A Christmas Carol, The Chimes, and The Cricket on the Hearth

That old chestnut? Yeah, I read it as kid...or saw the play, same thing. I'll bet I could practically recite it word for word in my sleep. Why, just the other night it was on television...you remember, the one with Bill Murray? If this is your attitude when someone brings up Charles Dickens's devastating story of spiritual decay and desperate renewal, it's probably time to find yourself a copy of the original, just so you can truly recall what all the fuss was about in the first place. The famous plot is what we know perhaps too well, but take a moment to savor Dickens as a wizard of description and comparison, as much here as in Bleak House or Great Expectations. Here, as in The Chimes and The Cricket on the Hearth, the body and its needs are often the source of inspiration: a caroler's nose is "gnawed and mumbled by the hungry cold as bones are gnawed by dogs," a fiddler tunes his instrument "like fifty stomach-aches," and Scrooge visits his future grave in a churchyard "choked up with too much burying; fat with repleted appetite." Of course, Dickens earned his reputation as a sentimentalist but backed up his tear-jerking craftsmanship with an implacable emotional appeal. Scrooge is no stage cariacature of a miser but a reflection of the human heart, just as important (and as worth saving from misery) as Tiny Tim. Darker and wiser than they're given credit for being, these tales are true gifts to readers, from an imagination that was nothing if not generous to a fault. -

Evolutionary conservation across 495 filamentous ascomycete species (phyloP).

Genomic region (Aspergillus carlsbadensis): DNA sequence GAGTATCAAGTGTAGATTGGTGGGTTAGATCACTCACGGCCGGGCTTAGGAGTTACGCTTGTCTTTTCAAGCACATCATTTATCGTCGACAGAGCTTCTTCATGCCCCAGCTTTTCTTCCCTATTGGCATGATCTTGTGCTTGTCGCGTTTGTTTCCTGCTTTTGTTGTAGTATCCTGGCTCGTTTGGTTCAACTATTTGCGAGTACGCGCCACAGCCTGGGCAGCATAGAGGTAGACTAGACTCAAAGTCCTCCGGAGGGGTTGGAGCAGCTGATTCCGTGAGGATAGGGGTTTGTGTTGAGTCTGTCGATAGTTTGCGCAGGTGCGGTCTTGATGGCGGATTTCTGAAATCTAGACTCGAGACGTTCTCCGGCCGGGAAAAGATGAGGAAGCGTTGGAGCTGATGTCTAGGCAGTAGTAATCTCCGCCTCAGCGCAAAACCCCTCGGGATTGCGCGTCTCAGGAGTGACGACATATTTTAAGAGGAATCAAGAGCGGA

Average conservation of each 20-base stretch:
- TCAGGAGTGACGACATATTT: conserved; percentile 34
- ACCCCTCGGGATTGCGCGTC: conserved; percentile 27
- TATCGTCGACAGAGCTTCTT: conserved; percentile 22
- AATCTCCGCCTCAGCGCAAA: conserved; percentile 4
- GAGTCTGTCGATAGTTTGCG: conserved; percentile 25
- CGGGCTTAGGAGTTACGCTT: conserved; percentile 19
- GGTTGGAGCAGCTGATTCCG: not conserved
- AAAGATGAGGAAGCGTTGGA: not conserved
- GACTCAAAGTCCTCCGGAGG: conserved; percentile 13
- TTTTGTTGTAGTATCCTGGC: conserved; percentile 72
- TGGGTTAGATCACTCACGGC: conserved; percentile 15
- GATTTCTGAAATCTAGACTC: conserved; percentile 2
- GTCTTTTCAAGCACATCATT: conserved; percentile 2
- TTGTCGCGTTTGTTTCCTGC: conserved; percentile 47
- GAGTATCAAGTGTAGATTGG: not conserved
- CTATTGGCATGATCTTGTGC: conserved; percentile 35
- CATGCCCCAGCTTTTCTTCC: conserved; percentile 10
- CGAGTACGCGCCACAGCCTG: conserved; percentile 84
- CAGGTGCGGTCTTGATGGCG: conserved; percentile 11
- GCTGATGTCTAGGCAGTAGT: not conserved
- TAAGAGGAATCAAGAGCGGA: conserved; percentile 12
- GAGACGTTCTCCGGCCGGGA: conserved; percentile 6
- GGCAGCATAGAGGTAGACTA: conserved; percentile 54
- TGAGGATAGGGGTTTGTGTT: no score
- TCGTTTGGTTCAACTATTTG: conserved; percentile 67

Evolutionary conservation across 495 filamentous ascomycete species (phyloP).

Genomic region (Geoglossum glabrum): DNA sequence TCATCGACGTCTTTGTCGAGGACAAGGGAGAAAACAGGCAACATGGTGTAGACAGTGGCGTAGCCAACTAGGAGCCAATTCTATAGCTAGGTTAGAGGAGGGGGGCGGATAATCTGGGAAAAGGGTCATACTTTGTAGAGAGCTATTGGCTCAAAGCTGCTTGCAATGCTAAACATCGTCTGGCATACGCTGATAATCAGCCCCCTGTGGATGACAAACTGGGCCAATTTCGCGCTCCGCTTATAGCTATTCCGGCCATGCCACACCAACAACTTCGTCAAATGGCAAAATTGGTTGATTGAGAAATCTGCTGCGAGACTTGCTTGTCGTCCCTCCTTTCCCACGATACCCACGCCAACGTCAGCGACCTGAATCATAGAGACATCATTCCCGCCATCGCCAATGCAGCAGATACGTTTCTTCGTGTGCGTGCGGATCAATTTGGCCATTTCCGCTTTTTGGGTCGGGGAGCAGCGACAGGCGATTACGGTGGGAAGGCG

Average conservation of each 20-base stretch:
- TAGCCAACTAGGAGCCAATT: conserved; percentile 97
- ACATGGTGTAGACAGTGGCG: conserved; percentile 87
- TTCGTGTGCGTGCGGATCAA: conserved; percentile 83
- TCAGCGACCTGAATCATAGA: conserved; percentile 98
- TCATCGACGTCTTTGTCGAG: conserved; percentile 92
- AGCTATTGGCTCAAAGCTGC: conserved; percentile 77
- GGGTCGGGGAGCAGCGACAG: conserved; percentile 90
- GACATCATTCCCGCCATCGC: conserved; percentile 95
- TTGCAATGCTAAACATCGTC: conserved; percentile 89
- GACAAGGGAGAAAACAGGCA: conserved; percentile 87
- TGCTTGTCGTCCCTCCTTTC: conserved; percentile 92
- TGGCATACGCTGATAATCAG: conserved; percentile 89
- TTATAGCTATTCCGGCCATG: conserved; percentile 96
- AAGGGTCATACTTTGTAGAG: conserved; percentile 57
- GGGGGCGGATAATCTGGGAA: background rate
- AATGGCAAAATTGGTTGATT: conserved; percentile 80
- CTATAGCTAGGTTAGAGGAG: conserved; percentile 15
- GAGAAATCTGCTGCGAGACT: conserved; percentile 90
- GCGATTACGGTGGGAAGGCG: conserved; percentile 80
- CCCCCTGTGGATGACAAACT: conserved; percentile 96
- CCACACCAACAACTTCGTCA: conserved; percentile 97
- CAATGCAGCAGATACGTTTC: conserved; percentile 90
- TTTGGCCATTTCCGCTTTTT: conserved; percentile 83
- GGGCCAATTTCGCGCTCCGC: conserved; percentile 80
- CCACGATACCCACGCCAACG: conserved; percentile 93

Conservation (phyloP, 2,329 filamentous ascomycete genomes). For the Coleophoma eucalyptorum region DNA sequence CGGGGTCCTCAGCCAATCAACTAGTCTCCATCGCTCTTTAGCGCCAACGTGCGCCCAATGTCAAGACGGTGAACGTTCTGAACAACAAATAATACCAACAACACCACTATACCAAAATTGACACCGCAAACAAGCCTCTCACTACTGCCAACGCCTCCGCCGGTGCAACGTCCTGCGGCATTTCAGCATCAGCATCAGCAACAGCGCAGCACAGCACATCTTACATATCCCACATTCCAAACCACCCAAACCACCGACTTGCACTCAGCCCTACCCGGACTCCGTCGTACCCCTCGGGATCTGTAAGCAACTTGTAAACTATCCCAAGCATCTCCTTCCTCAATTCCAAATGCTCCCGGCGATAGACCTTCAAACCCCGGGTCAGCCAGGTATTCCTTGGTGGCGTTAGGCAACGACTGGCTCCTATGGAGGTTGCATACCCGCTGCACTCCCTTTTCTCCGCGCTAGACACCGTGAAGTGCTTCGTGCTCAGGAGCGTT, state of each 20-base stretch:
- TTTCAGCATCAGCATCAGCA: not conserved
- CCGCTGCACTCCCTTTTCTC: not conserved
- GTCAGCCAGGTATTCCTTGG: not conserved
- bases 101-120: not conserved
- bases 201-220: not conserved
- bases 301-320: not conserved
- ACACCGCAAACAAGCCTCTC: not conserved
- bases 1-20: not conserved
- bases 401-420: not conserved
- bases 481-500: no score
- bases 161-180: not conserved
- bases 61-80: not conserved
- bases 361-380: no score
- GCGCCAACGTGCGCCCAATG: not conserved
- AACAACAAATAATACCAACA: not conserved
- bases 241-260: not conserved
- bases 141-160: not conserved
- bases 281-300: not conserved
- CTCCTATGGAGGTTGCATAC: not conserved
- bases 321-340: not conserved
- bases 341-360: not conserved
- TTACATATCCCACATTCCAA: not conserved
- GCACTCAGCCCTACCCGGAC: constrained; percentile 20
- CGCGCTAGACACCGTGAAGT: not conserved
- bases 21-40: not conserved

July 22: On this day in 1941, on his twelfth wedding anniversary, Eugene O'Neill presented the just-finished manuscript of Long Day's Journey into Night to his wife, Carlotta.

Crime fiction legends Dennis Lehane and Michael Connelly discuss the new book that unites their beloved sleuths Patrick Kenzie and Harry Bosch.

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Books, CDs, DVDs to know about now
The Hundred-Year House

When a poetry scholar goes digging through the decrepit estate of his wife's family to uncover a bygone arts colony's strange mysteries, he awakens a tenacious monster: his mother-in-law. A wickedly funny take on aging aristocracies from author Rebecca Makkai (The Borrower).

Watching Them Be

What makes a film actor into a larger-than-life movie star? James Harvey's passionate, freewheeling essays explain why there are some faces (from Greta Garbo's to Samuel L. Jackson's) from which we cannot look away.

Landline

What if you called up the spouse on the verge of leaving you -- and instead found yourself magically talking to his younger self, the one you first fell for?  Rainbow Rowell, author of the YA smash Eleanor & Park, delivers a sly, enchanting take on 21st-century love.